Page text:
Today’s guest blog is by Nicola Upson who was born in Suffolk and read English at Downing College, Cambridge. Her debut novel, An Expert in Murder, was the first in a series of crime novels whose main character is Josephine Tey - one of the leading authors of Britain's Golden Age of crime writing. An Expert in Murder was dramatised by BBC Scotland for Woman’s Hour.
The Red Barn Murder - the killing of Maria Marten by her lover, William Corder, in May 1827 - is the first true crime I was ever aware of. As a child, I remember summer days out in the Suffolk village where the murder took place, walking past Maria’s house or William’s, fascinated by what had happened there and by the real people behind the legend. I lived in Bury St Edmunds, the town where Corder was hanged, and every weekend I passed the Gaol where the execution took place on the way to my grandmother’s house. So it’s no surprise that the story made such an impact on me, and I realised when I sat down to begin the fifth novel in my ‘Josephine Tey’ series that I’ve always wanted to find a different way to tell it. Tey had Suffolk ancestry, and we know from her work that she was fascinated by true crimes from the past - The Franchise Affair and The Daughter of Time are both based on historical cases - so I felt she would have loved the facts and the mythologies that circle around the Red Barn Murder, too. The challenge was to make the story fresh again, because the case is so well known. At the time, it attracted extraordinary media attention and it’s been a popular subject for books, plays and films ever since. I wanted the novel to question some of the stereotypes of the story that have lived on, whilst avoiding the temptation to re-write history by giving the crime too modern a spin or forcing some of my own attitudes onto the characters.
As The Death of Lucy Kyte took shape, I found that the least interesting thing for me about Maria Marten is who killed her. Solving puzzles is at the heart of detective fiction and it’s human nature to want to get to the truth, to look for a new revelation in an old crime, to find a miscarriage of justice and right it if possible. Several books have created alternative scenarios to Corder’s guilt, suggesting that Maria’s stepmother knew more than she admitted, or that others were somehow involved in Maria’s death. As a crime writer, these theories interest me, even though I’m still convinced that she died at Corder’s hand. But as a woman, I wanted to know more about Maria and her life, to understand the situation she found herself in and the circumstances that gave her no choice but to walk with a man she no longer loved to the Red Barn on that fateful day in May. Strip away the bonnets and the ballads, and you’re left with a timeless story of a woman we all recognise.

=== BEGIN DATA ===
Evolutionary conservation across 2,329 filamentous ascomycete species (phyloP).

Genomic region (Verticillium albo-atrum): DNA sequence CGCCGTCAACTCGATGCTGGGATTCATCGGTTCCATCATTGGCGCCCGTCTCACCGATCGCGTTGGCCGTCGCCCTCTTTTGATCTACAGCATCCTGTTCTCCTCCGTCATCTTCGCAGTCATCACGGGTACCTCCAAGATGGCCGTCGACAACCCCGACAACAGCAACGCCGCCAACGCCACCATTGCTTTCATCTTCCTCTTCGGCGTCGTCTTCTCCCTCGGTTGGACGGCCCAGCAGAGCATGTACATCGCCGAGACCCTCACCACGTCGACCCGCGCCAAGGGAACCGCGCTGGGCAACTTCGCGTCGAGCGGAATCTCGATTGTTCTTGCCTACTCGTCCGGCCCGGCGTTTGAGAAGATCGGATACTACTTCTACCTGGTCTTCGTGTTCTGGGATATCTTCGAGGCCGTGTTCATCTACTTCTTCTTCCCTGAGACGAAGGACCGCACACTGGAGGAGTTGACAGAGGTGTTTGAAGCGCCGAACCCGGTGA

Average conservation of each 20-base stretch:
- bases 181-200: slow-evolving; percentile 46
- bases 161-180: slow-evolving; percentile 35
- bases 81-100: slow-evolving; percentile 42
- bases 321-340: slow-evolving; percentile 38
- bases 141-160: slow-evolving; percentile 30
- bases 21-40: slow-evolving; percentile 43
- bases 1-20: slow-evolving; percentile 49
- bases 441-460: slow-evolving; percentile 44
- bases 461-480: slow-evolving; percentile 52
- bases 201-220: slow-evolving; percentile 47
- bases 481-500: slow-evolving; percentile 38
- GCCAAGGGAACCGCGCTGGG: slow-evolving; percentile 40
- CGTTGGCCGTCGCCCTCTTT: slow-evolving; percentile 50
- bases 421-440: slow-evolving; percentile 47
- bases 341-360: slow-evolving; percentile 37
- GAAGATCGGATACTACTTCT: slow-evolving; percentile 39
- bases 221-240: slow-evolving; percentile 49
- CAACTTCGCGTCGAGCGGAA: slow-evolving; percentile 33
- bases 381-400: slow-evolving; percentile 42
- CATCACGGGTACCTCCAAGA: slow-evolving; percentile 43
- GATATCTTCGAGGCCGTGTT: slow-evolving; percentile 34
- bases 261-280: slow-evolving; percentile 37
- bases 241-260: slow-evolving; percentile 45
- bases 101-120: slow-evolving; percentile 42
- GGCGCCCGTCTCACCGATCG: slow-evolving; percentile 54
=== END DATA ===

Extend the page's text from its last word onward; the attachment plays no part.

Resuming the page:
Ironically, perhaps, that’s what I felt hadn’t been explored - Maria Marten, and who she really was. History offers us very limited versions of her, each a variation on the theme of victim or whore. The woman we think we know, handed down to us through films and melodrama, is not the woman who walked the fields of Polstead. She wasn’t the innocent maiden any more than William Corder was the wicked squire - three illegitimate children by different fathers testify to that - but the reality is more fascinating than the stereotype; she was a good mother by all accounts, well-educated, interesting and fun to be with, a woman who made mistakes and tried to put them right, someone you and I might know from our circle of friends - but you have to look very hard to find that living, breathing person. The real Maria Marten faded from sight in the aftermath of her death and is now forever lost to us. Her name - originally spelt ‘Martin’ - has been changed by history, and the portrait sold in the streets of Bury on the eve of Corder’s execution was actually drawn from a likeness of her sister. Even Maria’s face, as we know it, is a lie.
And that still happens: a few miles from where Maria died and nearly two centuries later, Steve Wright murdered five Suffolk women; the case was a national sensation but I doubt that many people now, less than ten years after it happened, could name each one of his victims or bring their faces to mind. How many of us could list the Yorkshire Ripper’s victims, or Christie’s, or Ted Bundy's? Anonymity and distortion are too often the fate of a woman who is murdered: we lose sight of her life in the shock of her death; over time, her identity is lost until she exists only in the shadow of our fascination with her killer. I wanted to bring Maria Marten back into focus in this book, to give her loss a human face and voice. In fiction, as in life, there’s much more to crime than a puzzle and a solution.
The Death of Lucy Kyte by Nicola Upson is out now in paperback, £7.99 (Faber & Faber)More information about Nicola Upson and her work can be found on her website. She can also be found on Facebook and you can also follow her on Twitter @nicolaupsonbook.